However, I thought it was underwhelming thinking about how these characters were given exposure then how they were involved in the climax of the story. In a way, it surprised me because I have different expectations, but I still would have wanted more. Especially with an ending like that, one can only scream for A SECOND SEASON, PLEASE!!! It brought a lot of questions. It also felt like I was brought back to the beginning while at the same time, it felt like it was the ending… or the beginning of the end. In any case, I just want more of it.
Anyway, part of what makes the series more interesting is the editing. Really. Props to the production team for it. I was afraid that because it has science fantasy/supernatural genre, it would look cringe-y, but it managed to avoid it, at least in my opinion, because of the clever use of editing, the lighting, and camera shots. The timing of when a scene is shown is well-done while the accompanying background music to the scenes are fitting. The series effectively invites viewers to theorize what truly happened and who did what. That makes the viewing experience more fun! It was nice that there are times that the show surprised me with more than what it initially presented.
Another fun thing about it is that a lot of the actors are good, even those who are just supporting characters that are only in one episode. Out of them all, who impressed me a lot is Atthaphan Phunsawat (widely known as Gun, apparently) who played Punn. He got to show a wide range of emotions during his episode and it’s simply amazing. They say that he’s a child actor, so it’s great to know that he’s got that skills honed well. Another actor who impressed me is Ramida Jiranorraphat (or Jane) who acted as Claire. I think I enjoyed watching her also because of her character and story are amusing. Wachirawit Ruangwiwat (Chimon), who played as Wave, is an eye-candy who can act, too. His character is infuriating for the most part, though. Korapat Kirdpan (Nanon) played as Pang and delivered a performance that isn’t overwhelming everyone, but isn’t underwhelming as well. Everyone played their part well, so it’s satisfying to watch. One of my pet peeves in shows are the glaring gap among the acting skills of actors when the show focuses on a group of people.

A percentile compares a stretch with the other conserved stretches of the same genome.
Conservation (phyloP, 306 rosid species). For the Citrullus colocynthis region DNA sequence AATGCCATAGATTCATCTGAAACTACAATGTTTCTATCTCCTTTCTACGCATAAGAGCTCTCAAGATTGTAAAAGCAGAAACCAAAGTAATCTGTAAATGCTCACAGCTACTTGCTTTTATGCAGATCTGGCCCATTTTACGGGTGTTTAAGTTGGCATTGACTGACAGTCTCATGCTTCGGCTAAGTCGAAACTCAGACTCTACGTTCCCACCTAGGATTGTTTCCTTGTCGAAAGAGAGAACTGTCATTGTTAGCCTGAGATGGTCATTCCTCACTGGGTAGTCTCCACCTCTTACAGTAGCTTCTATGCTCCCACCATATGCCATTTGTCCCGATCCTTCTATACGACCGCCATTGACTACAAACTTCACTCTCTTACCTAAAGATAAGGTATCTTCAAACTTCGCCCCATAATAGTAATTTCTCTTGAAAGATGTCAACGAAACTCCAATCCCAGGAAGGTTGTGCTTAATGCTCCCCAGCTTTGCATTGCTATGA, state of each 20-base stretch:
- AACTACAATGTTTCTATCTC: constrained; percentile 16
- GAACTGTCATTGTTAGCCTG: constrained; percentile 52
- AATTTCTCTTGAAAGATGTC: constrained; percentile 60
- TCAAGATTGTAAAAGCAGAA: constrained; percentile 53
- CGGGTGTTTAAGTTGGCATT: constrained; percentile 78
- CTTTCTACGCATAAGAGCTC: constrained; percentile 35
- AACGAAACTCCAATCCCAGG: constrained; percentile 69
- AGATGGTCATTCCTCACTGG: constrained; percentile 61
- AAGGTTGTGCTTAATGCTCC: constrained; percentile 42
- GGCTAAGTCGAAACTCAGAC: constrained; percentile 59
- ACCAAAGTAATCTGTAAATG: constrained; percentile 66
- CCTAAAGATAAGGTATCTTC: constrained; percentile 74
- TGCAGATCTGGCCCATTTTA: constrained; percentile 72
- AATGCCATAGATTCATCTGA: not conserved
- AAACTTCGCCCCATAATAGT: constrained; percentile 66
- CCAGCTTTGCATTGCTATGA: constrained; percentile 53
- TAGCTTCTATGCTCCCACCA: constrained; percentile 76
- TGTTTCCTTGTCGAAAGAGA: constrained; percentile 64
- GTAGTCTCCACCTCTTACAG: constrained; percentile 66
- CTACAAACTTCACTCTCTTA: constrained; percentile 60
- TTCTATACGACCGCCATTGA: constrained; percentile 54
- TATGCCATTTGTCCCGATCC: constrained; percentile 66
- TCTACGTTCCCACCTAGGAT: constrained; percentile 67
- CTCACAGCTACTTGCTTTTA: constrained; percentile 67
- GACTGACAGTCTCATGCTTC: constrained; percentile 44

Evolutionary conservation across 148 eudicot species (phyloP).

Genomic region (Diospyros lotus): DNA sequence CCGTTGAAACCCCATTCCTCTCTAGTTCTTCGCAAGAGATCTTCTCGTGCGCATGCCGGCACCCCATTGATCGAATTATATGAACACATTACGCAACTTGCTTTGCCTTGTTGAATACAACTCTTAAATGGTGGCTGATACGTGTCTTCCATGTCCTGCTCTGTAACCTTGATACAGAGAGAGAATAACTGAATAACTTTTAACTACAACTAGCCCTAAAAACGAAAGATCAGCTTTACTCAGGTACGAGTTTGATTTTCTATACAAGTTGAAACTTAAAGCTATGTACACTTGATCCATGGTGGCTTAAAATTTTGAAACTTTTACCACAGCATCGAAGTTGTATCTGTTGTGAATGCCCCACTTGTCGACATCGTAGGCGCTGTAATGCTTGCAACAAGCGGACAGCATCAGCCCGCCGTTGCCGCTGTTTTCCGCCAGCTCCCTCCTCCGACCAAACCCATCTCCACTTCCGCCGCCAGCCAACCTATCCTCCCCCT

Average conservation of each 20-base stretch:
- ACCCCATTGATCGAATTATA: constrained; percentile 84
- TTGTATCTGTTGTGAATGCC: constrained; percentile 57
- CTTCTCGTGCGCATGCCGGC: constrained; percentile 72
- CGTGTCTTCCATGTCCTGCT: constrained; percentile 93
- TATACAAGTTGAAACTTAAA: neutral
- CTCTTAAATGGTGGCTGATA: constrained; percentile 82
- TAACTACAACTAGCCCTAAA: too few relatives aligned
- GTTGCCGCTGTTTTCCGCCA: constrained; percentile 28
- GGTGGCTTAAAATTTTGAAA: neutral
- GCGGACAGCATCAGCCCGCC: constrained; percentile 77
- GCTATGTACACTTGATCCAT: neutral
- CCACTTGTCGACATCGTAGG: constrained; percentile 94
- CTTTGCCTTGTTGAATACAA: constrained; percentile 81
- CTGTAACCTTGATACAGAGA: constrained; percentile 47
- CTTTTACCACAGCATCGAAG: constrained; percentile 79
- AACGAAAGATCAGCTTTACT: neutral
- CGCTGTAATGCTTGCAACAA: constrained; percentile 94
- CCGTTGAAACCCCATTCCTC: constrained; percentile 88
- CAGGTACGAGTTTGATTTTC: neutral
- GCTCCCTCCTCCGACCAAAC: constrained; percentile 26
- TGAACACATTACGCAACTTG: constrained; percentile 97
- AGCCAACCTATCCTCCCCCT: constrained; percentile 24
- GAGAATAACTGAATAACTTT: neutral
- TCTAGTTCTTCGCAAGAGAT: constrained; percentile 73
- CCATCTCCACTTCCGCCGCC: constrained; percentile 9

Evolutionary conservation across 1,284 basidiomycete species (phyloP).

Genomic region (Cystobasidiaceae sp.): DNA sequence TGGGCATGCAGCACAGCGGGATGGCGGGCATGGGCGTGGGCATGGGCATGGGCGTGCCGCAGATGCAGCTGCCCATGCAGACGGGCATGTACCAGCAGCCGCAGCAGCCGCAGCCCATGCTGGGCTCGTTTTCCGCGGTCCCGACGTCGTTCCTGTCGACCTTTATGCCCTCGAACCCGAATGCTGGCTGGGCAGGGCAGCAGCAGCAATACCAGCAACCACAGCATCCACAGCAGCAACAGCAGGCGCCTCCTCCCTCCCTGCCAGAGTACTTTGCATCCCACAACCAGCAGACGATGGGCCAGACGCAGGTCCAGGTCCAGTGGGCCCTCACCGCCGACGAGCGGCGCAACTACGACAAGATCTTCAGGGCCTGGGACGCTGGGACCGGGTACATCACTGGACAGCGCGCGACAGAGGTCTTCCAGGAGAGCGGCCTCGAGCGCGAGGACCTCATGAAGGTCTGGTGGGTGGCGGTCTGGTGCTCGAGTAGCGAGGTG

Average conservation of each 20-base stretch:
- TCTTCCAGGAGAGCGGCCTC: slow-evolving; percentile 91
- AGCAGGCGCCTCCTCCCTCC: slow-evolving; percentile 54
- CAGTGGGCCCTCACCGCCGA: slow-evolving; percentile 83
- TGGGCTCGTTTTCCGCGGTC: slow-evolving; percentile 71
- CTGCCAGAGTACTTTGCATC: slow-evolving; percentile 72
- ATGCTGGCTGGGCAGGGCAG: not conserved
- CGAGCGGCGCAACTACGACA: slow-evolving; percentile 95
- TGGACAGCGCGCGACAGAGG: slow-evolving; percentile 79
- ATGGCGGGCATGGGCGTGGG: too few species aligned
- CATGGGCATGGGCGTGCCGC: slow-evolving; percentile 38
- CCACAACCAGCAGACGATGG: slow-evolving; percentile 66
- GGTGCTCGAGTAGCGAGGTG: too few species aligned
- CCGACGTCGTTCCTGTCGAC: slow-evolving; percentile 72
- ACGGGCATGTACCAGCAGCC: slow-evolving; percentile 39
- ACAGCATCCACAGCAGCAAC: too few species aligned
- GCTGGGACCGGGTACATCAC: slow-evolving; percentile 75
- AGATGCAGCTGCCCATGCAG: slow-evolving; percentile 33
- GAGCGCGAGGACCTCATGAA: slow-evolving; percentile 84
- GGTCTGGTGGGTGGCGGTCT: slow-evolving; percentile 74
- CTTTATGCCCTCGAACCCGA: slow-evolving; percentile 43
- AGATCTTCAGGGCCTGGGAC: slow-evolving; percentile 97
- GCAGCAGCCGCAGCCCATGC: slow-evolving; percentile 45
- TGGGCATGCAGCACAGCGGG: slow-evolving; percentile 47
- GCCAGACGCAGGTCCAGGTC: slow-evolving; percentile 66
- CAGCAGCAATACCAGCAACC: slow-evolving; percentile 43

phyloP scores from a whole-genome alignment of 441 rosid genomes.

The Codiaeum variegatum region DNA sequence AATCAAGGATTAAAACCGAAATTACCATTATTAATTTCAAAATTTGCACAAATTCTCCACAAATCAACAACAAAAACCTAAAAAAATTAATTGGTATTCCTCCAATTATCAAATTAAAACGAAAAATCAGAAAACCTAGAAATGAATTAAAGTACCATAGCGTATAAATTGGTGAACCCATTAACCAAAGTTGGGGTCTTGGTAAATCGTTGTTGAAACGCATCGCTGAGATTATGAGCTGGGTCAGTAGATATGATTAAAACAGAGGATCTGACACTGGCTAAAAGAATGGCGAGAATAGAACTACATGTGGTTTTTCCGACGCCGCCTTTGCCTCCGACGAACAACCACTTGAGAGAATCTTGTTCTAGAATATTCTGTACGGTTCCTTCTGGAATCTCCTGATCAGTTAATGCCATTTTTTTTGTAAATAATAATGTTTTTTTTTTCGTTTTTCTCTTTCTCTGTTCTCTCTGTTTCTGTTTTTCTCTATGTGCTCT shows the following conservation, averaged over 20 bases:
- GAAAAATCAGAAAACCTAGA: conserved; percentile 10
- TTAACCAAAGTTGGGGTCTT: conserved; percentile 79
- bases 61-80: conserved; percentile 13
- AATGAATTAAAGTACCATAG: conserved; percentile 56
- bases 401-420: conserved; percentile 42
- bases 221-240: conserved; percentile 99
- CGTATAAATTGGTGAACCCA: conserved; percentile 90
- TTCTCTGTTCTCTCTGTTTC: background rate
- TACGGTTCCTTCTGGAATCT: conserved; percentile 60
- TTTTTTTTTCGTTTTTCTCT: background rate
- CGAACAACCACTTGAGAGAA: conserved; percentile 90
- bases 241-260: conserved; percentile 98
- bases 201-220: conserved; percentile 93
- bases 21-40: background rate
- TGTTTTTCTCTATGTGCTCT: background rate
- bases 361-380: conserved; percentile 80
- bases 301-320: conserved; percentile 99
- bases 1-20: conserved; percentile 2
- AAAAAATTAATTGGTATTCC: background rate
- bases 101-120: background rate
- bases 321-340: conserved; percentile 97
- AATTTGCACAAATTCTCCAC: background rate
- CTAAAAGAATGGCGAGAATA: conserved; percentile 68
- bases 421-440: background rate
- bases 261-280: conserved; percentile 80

Because the actors are good, we can enjoy the story more. As was said, it’s a science fantasy suspense series. The friendship between and among certain characters are fun to watch, too. A lover of hardcore romance should not expect anything totally romantic, though there’s a canon couple among the characters. If one likes subtle or implied romance (or enjoys putting different meanings to platonic relationships), then there are still some things to enjoy here. It must be noted that GMM TV is known for their BL shows. The Gifted is not a BL show, but there are scenes that BL fans can enjoy. It’s not enough to shoo away non-BL fans, though.
I loved this show so much that I couldn’t help but finish it quickly. It’s only 13 episodes. GMM TV cut each episodes in 4 parts. It somehow bothered me because the duration of each cuts are not equal. Some only around 9 minutes, others around 13 minutes. Then again, they based the cuts on what’s happening and every end of the cut is a cliffhanger, so there was no way I wouldn’t click on the next part soon. I enjoyed this so much and I seriously hope there will be a second season!
GMM TV graciously provided official English subtitles for the series. It’s available here. This is one of the things I like about Thai and Chinese drama community — there are official channels that provide English subs for the international fans! Yay!
On another note, I just saw the trailer and good thing I actually didn’t watch it before starting the series because it spoils a lot about their potentials. I think I wouldn’t enjoy it as much if I saw that first.